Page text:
Monday, March 02, 2020

House FSC reports political spending, workforce disclosure bill

By Mark S. Nelson, J.D.

The House Financial Services Committee advanced two securities bills that would mandate public companies make disclosures about their political spending habits and about the characteristics and satisfaction of their employees. The bills fall generally within the ambit of environmental, social, and governance (ESG) disclosures. A related measure expressing the House FSC majority’s views on the budget called for increased SEC enforcement but drew strong opposition from committee Republicans over the possibility that the majority statement could be seen as supporting a financial transactions tax.

Human capital. The Workforce Investment Disclosure Act of 2020 (H.R. 5930), sponsored by Rep. Cynthia Axne (D-Iowa), would require public companies to disclose information about their employees. Specifically, companies that file annual reports under Exchange Act Section 13(a) would have to disclose information about human capital management policies, practices, and performance. These disclosures would have to address a number of topics, including workforce demographics, stability, composition, skills and capabilities, culture and empowerment, health and safety, compensation and incentives, and recruiting. But the SEC could exempt emerging growth companies from some of these disclosures.

Representative Axne said the bill was consistent with trends in business which now consider intangible assets, such as human capital, to be greater than tangible assets. She also noted that the U.S. lags European developments on workforce disclosures by 20 years, that institutional investors are in favor of such disclosures, and that studies show firms that focus on employee development perform better than other firms. Representative Bill Huizenga (R-Mich) voiced concerns over the cost to companies of workforce disclosures. He also said companies may struggle to obtain relevant data while maintaining employee privacy and that the bill could discriminate against U.S.-based companies that have primarily U.S-based employees. The bill was favorably reported by a vote of 33-25.

A proposed amendment offered by Rep. Warren Davidson (R-Ohio) would have added language about the costs of complying with the bill, but the amendment was rejected by a vote of 25-33. Representative Bryan Steil (R-Wis) also offered an amendment to clarify that any workforce disclosures would have to be material. Representative Axne countered that the problem with materiality is that companies get to decide what to disclose and they may opt not to disclose absent a Congressional mandate. The materiality amendment likewise failed by a vote of 25-33. The Steil amendment also would fail with respect to the political spending disclosure bill discussed below.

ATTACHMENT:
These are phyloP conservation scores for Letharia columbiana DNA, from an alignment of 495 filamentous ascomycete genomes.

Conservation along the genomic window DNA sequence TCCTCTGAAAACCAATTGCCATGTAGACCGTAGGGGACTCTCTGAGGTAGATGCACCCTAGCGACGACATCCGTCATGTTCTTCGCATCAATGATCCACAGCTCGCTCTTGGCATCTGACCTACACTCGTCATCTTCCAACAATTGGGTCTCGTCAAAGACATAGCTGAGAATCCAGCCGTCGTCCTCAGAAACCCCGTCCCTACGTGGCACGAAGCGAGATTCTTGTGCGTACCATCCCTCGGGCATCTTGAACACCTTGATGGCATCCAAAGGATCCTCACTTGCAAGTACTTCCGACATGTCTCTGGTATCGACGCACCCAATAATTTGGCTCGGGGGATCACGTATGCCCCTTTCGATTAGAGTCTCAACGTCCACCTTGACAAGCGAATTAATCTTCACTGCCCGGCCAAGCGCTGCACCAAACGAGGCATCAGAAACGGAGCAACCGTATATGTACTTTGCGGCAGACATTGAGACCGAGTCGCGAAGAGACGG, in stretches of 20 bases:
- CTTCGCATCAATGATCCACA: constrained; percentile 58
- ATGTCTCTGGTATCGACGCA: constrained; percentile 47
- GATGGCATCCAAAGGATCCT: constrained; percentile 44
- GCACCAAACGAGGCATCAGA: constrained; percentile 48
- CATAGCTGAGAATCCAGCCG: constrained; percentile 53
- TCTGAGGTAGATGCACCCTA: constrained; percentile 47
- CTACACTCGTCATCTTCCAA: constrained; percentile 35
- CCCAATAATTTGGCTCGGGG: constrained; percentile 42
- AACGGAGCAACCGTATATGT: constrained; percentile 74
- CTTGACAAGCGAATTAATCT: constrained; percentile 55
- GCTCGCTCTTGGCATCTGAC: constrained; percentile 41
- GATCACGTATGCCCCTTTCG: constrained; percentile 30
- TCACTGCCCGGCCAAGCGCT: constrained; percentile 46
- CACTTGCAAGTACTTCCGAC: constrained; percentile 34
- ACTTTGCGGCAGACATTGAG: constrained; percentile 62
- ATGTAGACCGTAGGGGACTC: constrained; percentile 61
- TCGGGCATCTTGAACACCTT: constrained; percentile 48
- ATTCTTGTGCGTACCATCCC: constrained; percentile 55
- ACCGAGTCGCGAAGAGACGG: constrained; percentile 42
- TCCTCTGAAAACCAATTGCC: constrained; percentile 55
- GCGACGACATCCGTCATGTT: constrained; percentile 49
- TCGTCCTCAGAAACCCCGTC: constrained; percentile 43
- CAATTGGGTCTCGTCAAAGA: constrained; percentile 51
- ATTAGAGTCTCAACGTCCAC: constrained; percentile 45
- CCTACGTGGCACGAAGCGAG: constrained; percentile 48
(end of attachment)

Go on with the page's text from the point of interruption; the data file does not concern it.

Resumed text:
Under the workforce bill, the SEC would have to adopt regulations implementing the human capital disclosure requirement within 270 days of enactment. However, if the SEC failed to adopt final rules within two years of enactment, companies could comply with the disclosure requirement by adhering to ISO 30414 published by the International Organization for Standardization.

Moreover, the SEC would have to report to Congress within a year of enactment regarding a study of how investors value specified types of information about companies. Specifically, the SEC would have to address: (1) companies’ human rights commitments; (2) companies’ violations of the Fair Labor Standards Act; (3) the disaggregation of data on full- and part-time employees and contingent and company management; and (4) employee satisfaction surveys.

Representative Axne noted that human capital had captured the attention of the SEC. For example, Chairman Jay Clayton has spoken on the importance of human capital at the SEC and he participated in a call with an SEC advisory committee in which he emphasized a flexible approach to disclosure of material human capital information that he said should be viewed through the eyes of company management, sentiments he reiterated in remarks to the Investor Advisory Committee's Investor-as-Owner Subcommittee. The SEC subcommittee itself issued a recommendation calling on the Commission to consider human capital as part of the Commission's ongoing disclosure effectiveness review. The SEC also has appointed its own chief human capital officer. Moreover, the Human Capital Management Coalition submitted a rulemaking petition asking the SEC to address human capital.